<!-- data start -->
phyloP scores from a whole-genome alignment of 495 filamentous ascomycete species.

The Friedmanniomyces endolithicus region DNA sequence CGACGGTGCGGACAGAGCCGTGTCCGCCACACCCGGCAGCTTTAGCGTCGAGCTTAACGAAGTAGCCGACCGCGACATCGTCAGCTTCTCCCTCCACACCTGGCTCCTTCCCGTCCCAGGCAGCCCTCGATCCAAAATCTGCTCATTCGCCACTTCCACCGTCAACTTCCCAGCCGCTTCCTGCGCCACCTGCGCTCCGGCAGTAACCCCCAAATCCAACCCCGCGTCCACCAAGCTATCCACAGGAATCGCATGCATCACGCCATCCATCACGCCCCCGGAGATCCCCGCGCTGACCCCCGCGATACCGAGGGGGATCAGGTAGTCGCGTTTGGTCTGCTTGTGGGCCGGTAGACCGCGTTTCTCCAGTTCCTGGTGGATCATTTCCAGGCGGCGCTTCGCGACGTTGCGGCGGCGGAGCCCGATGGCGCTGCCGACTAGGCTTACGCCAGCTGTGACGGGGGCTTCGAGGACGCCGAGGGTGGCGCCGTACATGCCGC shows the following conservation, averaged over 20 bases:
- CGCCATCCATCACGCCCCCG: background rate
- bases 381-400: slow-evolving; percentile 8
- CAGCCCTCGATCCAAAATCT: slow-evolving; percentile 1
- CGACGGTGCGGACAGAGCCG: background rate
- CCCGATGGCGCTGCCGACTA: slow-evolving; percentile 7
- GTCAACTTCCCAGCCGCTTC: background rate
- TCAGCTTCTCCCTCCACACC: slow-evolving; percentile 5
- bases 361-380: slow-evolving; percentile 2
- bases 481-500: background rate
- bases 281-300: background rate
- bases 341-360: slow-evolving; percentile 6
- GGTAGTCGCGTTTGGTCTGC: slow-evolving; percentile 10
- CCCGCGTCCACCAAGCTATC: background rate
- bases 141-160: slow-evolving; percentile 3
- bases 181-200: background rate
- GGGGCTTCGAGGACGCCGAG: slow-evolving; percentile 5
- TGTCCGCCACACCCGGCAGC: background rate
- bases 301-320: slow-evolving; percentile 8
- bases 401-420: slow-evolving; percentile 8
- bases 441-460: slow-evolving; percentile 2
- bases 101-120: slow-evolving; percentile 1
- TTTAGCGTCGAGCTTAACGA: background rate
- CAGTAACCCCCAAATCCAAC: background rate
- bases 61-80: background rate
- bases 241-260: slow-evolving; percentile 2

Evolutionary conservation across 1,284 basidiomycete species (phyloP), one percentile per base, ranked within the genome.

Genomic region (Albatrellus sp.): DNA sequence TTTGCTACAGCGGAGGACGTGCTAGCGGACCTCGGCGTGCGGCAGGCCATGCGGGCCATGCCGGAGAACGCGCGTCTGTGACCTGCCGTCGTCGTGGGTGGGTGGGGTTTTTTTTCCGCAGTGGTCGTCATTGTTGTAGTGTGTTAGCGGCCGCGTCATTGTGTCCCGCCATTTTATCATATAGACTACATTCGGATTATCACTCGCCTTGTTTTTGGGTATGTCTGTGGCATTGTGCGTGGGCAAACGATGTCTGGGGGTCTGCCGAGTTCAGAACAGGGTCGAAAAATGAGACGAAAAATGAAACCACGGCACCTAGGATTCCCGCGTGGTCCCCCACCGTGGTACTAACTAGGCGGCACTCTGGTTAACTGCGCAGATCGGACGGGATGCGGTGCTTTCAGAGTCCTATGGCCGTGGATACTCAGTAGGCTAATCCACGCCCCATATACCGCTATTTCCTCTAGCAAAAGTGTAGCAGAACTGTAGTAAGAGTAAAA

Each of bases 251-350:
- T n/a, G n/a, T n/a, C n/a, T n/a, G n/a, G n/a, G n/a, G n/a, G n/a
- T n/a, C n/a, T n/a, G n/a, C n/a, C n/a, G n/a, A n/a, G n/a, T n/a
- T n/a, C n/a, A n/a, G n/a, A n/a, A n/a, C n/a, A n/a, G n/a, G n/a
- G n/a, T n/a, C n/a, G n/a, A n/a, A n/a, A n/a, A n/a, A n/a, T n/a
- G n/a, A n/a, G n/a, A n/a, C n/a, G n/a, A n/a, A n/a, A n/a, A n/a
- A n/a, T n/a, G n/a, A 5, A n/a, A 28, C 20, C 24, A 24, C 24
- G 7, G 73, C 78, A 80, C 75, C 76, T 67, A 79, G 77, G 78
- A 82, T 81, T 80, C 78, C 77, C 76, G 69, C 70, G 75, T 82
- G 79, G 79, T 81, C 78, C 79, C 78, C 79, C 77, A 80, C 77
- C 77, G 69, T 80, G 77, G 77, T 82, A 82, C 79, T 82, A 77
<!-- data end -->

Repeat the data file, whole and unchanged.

phyloP scores from a whole-genome alignment of 495 filamentous ascomycete species.

The Friedmanniomyces endolithicus region DNA sequence CGACGGTGCGGACAGAGCCGTGTCCGCCACACCCGGCAGCTTTAGCGTCGAGCTTAACGAAGTAGCCGACCGCGACATCGTCAGCTTCTCCCTCCACACCTGGCTCCTTCCCGTCCCAGGCAGCCCTCGATCCAAAATCTGCTCATTCGCCACTTCCACCGTCAACTTCCCAGCCGCTTCCTGCGCCACCTGCGCTCCGGCAGTAACCCCCAAATCCAACCCCGCGTCCACCAAGCTATCCACAGGAATCGCATGCATCACGCCATCCATCACGCCCCCGGAGATCCCCGCGCTGACCCCCGCGATACCGAGGGGGATCAGGTAGTCGCGTTTGGTCTGCTTGTGGGCCGGTAGACCGCGTTTCTCCAGTTCCTGGTGGATCATTTCCAGGCGGCGCTTCGCGACGTTGCGGCGGCGGAGCCCGATGGCGCTGCCGACTAGGCTTACGCCAGCTGTGACGGGGGCTTCGAGGACGCCGAGGGTGGCGCCGTACATGCCGC shows the following conservation, averaged over 20 bases:
- CGCCATCCATCACGCCCCCG: background rate
- bases 381-400: slow-evolving; percentile 8
- CAGCCCTCGATCCAAAATCT: slow-evolving; percentile 1
- CGACGGTGCGGACAGAGCCG: background rate
- CCCGATGGCGCTGCCGACTA: slow-evolving; percentile 7
- GTCAACTTCCCAGCCGCTTC: background rate
- TCAGCTTCTCCCTCCACACC: slow-evolving; percentile 5
- bases 361-380: slow-evolving; percentile 2
- bases 481-500: background rate
- bases 281-300: background rate
- bases 341-360: slow-evolving; percentile 6
- GGTAGTCGCGTTTGGTCTGC: slow-evolving; percentile 10
- CCCGCGTCCACCAAGCTATC: background rate
- bases 141-160: slow-evolving; percentile 3
- bases 181-200: background rate
- GGGGCTTCGAGGACGCCGAG: slow-evolving; percentile 5
- TGTCCGCCACACCCGGCAGC: background rate
- bases 301-320: slow-evolving; percentile 8
- bases 401-420: slow-evolving; percentile 8
- bases 441-460: slow-evolving; percentile 2
- bases 101-120: slow-evolving; percentile 1
- TTTAGCGTCGAGCTTAACGA: background rate
- CAGTAACCCCCAAATCCAAC: background rate
- bases 61-80: background rate
- bases 241-260: slow-evolving; percentile 2

Evolutionary conservation across 1,284 basidiomycete species (phyloP), one percentile per base, ranked within the genome.

Genomic region (Albatrellus sp.): DNA sequence TTTGCTACAGCGGAGGACGTGCTAGCGGACCTCGGCGTGCGGCAGGCCATGCGGGCCATGCCGGAGAACGCGCGTCTGTGACCTGCCGTCGTCGTGGGTGGGTGGGGTTTTTTTTCCGCAGTGGTCGTCATTGTTGTAGTGTGTTAGCGGCCGCGTCATTGTGTCCCGCCATTTTATCATATAGACTACATTCGGATTATCACTCGCCTTGTTTTTGGGTATGTCTGTGGCATTGTGCGTGGGCAAACGATGTCTGGGGGTCTGCCGAGTTCAGAACAGGGTCGAAAAATGAGACGAAAAATGAAACCACGGCACCTAGGATTCCCGCGTGGTCCCCCACCGTGGTACTAACTAGGCGGCACTCTGGTTAACTGCGCAGATCGGACGGGATGCGGTGCTTTCAGAGTCCTATGGCCGTGGATACTCAGTAGGCTAATCCACGCCCCATATACCGCTATTTCCTCTAGCAAAAGTGTAGCAGAACTGTAGTAAGAGTAAAA

Each of bases 251-350:
- T n/a, G n/a, T n/a, C n/a, T n/a, G n/a, G n/a, G n/a, G n/a, G n/a
- T n/a, C n/a, T n/a, G n/a, C n/a, C n/a, G n/a, A n/a, G n/a, T n/a
- T n/a, C n/a, A n/a, G n/a, A n/a, A n/a, C n/a, A n/a, G n/a, G n/a
- G n/a, T n/a, C n/a, G n/a, A n/a, A n/a, A n/a, A n/a, A n/a, T n/a
- G n/a, A n/a, G n/a, A n/a, C n/a, G n/a, A n/a, A n/a, A n/a, A n/a
- A n/a, T n/a, G n/a, A 5, A n/a, A 28, C 20, C 24, A 24, C 24
- G 7, G 73, C 78, A 80, C 75, C 76, T 67, A 79, G 77, G 78
- A 82, T 81, T 80, C 78, C 77, C 76, G 69, C 70, G 75, T 82
- G 79, G 79, T 81, C 78, C 79, C 78, C 79, C 77, A 80, C 77
- C 77, G 69, T 80, G 77, G 77, T 82, A 82, C 79, T 82, A 77